Add the cheek meat.


And just enough water to cover it all.


Bring that to a boil, then cover with a lid and reduce to a simmer
... and simmer, and simmer, and simmer ... stirring occasionally.
This batch took about 4 hours or so. You can pretty much figure on about an hour to and hour and a half per pound of meat.

Instead of a spoon I use a potato masher to stir, as it will help to shred the meat along the way.

After about 4 and a half hours the meat will have cooked down to about the consistency of pulled pork or barbecue ... with just enough broth/juice left to be moist, but not so much that it looks like gravy.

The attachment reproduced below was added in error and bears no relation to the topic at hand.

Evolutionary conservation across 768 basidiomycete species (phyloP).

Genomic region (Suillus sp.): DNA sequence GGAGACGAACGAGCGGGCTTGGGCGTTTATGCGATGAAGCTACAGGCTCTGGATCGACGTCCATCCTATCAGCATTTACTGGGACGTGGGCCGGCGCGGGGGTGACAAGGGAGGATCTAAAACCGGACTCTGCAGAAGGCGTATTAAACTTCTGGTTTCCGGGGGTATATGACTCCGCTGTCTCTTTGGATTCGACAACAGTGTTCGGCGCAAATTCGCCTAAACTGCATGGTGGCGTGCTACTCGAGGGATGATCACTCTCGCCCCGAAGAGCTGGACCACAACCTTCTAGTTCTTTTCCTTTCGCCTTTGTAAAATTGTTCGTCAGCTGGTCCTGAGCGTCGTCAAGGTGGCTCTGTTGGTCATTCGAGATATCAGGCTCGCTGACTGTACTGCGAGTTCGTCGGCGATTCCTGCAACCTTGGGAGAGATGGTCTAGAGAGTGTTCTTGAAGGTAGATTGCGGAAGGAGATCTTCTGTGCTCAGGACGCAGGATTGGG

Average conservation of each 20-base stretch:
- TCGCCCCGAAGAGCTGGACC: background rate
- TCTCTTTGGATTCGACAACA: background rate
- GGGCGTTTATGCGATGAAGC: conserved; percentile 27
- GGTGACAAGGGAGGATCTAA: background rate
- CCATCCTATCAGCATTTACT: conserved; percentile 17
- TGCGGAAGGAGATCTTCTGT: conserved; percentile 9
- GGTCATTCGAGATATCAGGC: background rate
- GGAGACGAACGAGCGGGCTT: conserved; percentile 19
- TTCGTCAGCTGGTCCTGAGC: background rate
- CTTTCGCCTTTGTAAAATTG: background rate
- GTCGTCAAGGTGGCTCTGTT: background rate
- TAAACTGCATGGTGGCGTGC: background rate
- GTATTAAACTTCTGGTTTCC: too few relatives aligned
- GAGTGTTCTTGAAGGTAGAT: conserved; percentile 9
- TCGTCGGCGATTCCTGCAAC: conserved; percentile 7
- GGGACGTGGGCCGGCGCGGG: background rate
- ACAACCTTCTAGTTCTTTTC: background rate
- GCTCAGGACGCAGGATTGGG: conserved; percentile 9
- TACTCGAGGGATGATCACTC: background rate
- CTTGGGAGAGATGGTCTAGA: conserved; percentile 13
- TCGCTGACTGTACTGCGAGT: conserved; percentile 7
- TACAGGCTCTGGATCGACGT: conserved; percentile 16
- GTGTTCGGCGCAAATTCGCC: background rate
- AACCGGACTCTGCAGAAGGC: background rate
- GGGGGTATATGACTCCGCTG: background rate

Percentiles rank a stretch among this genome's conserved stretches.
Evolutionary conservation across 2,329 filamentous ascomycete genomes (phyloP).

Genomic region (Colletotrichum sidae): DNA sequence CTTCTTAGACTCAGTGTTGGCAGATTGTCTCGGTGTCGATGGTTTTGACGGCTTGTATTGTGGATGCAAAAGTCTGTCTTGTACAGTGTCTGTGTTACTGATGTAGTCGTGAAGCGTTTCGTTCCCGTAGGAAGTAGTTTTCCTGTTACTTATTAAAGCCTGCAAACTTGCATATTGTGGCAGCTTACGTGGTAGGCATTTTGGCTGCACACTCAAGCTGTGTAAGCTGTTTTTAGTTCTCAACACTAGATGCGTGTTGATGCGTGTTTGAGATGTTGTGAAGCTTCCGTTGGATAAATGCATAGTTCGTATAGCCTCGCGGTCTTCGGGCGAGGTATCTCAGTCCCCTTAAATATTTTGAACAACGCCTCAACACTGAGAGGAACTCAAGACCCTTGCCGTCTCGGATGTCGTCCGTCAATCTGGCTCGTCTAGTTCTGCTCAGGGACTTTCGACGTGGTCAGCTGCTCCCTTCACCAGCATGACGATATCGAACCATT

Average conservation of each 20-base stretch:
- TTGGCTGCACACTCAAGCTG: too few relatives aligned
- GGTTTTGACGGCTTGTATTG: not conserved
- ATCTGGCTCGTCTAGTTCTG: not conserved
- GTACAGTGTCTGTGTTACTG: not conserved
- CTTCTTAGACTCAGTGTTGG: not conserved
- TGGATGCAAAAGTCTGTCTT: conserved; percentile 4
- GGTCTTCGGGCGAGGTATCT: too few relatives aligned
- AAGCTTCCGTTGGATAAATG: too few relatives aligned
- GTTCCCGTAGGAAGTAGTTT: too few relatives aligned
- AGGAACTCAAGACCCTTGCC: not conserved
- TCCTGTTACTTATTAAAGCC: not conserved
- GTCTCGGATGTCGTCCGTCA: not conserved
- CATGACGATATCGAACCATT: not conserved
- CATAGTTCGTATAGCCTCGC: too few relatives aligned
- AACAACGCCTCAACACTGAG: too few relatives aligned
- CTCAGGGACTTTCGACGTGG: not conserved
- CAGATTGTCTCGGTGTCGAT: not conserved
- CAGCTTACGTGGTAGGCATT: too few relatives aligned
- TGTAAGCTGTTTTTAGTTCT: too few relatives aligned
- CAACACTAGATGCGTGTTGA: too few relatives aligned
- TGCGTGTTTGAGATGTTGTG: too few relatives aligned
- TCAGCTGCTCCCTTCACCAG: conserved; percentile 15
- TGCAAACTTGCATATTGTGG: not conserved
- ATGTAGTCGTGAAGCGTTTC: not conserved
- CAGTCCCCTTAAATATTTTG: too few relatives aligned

If it seems too 'brothy' just remove the lid and allow the excess moisture to evaporate.

Now ... get some tortillas (corn or flour, whichever you prefer), dice up some onion and cilantro & slice a fresh lime




Fork or spoon ample portions of barbacoa onto the tortillas. Salt & pepper to taste. Top with diced onion and chopped cilantro. Squeeze some lime juice over that...

and ENJOY!!



Another way I like to make/eat it is this


Place a fried egg on the torilla. Put some barbacoa over that. Top with diced onions and chopped cilantro. Squeeze of lime and a bit of salsa.


^^^ That was actually last night's dinner.
^^^

Serious Good Eats.

On a side note:
It freezes very well, also. Just place into quart-size freezer bags, press all the air out and it takes up very little space in the freezer. You'll get about 1 lb. per bag and that's more than enough for about 8 or so tacos/servings.



edit on 1/28/2011 by 12m8keall2c because: speelings and whatnot




posted on Jan, 28 2011 @ 12:05 PM